In researching Poole I was conscious of its’ relationship to other parts of the world. I wanted to in some way refer to this sense of arrival and departure that the port suggests. The parallel plotter is a standard navigational instrument, used for mapping a course or journey. This simple object is both a historical and a contemporary device, and I have used it to suggest the connections between Poole and its various related counterparts.
Installed parallel to the harbour edge it also echoes the old railway line that use to run there and marks the boundary between land and sea; it is a form of threshold. People embarking for Newfoundland or Santiago De Campostello, frequent destinations from Poole, would depart from the harbour’s edge at the outset of the journey. The inset lighting is red and green for port and starboard, suggesting the landing lights used to guide ships into port.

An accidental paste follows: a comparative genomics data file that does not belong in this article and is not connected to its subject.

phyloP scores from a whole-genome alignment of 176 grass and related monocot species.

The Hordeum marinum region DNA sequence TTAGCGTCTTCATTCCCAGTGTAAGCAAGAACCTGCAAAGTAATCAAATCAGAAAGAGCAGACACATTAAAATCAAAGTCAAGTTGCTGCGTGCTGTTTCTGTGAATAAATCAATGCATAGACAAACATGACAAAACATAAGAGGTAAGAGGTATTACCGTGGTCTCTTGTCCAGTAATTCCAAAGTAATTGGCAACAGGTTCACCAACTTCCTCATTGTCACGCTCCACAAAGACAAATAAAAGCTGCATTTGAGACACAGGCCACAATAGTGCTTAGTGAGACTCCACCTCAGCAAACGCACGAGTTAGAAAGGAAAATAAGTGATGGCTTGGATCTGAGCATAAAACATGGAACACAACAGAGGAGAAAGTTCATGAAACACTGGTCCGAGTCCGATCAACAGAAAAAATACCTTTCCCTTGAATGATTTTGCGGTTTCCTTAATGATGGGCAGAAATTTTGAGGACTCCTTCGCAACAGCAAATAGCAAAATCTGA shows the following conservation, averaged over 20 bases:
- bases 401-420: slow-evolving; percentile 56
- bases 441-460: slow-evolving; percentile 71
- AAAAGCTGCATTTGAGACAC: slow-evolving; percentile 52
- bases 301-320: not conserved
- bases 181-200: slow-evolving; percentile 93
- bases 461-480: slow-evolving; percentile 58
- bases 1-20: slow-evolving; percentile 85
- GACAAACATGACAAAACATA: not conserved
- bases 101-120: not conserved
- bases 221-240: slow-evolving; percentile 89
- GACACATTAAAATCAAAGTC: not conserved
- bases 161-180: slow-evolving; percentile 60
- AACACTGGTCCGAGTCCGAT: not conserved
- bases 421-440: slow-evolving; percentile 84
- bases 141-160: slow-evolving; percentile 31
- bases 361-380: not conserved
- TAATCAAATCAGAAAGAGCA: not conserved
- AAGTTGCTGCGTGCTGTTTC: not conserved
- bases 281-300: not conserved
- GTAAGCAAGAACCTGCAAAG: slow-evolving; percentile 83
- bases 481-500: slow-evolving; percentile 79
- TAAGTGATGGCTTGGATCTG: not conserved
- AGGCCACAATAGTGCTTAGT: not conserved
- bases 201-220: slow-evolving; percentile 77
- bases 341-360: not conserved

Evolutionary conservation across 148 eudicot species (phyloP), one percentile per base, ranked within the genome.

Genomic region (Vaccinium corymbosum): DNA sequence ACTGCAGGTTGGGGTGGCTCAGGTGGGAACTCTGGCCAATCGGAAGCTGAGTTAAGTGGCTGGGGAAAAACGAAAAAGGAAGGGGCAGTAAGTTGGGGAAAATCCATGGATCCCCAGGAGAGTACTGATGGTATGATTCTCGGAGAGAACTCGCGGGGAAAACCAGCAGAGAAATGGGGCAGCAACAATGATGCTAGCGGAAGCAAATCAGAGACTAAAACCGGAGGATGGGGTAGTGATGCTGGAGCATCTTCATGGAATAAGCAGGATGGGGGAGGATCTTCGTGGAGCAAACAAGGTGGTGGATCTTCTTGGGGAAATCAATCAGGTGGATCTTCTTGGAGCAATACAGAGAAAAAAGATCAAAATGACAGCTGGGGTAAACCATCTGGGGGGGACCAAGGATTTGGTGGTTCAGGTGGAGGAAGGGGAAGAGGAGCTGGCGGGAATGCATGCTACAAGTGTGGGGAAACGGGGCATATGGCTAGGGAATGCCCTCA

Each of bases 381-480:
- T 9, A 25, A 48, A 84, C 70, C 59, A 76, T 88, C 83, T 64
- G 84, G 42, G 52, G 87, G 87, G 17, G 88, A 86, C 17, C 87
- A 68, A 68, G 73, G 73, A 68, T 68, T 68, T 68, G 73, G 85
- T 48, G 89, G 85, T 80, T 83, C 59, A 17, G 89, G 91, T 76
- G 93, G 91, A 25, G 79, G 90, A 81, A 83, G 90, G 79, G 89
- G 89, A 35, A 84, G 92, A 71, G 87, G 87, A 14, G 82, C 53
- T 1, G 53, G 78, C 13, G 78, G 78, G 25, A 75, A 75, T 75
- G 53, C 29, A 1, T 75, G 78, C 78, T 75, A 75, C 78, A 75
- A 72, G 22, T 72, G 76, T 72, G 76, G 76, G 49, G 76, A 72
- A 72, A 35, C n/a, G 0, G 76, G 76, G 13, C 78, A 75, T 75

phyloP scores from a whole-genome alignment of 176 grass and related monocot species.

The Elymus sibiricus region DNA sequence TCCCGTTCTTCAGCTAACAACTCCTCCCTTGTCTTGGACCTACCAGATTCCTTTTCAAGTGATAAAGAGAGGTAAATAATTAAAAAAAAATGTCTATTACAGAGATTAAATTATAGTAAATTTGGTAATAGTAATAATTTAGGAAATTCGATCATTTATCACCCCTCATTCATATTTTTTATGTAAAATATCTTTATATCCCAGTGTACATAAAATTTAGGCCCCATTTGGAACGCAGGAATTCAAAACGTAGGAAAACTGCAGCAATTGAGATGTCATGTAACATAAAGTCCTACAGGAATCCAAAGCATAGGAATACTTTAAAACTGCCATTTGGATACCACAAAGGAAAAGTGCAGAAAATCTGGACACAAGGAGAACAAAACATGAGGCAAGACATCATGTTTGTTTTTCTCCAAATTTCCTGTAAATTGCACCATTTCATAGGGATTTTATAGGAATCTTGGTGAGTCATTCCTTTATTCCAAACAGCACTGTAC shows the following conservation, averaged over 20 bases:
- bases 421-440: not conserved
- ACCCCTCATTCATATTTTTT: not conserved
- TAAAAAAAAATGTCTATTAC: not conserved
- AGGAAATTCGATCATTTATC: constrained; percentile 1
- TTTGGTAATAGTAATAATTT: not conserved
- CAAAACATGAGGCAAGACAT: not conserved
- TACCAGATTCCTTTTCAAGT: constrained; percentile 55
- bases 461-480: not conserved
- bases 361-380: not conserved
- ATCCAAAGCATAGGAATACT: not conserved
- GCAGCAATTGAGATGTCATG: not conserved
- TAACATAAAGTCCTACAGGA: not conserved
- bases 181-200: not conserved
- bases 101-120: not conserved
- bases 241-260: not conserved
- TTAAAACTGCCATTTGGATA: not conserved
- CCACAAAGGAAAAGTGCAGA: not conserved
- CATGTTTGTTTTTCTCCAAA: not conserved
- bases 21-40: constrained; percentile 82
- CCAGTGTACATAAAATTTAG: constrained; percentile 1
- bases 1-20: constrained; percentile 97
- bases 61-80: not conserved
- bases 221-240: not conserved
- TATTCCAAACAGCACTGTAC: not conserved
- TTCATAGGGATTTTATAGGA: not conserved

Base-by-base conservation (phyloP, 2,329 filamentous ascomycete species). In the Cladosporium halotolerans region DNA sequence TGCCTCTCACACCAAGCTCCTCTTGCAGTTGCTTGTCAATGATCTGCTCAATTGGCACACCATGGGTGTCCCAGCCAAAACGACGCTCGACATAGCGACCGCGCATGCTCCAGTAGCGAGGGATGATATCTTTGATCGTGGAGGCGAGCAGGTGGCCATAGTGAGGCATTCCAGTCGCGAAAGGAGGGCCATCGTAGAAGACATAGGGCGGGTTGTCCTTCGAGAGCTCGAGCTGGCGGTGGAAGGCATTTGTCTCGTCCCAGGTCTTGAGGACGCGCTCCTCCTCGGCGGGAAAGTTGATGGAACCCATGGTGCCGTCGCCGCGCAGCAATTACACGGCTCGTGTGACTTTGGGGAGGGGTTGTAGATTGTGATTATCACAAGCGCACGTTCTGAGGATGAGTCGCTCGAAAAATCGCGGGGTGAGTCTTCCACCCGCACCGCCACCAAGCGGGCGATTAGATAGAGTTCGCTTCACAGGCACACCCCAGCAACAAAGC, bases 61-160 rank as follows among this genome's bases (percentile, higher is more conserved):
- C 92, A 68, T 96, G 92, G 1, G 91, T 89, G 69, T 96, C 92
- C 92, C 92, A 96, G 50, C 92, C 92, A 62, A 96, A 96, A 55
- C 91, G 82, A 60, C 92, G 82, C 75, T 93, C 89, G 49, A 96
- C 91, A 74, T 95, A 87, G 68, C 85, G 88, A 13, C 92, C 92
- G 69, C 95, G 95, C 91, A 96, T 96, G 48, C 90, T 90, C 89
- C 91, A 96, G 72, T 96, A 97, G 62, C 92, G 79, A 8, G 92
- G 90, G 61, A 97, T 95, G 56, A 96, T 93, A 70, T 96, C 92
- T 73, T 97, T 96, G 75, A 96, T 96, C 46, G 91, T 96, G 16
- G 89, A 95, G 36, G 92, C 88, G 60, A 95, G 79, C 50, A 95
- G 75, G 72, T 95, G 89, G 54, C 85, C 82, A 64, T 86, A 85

Taking an everyday object such as this and inserting it into the public realm, slightly altered always acts as a form of question; why this, why here? I was keen not to be too explicit in connecting Poole to its history by introducing too many historical references. Perhaps the piece can be a tool to prompt people to undertake their own enquiries into the numerous comings and goings that Poole has experienced.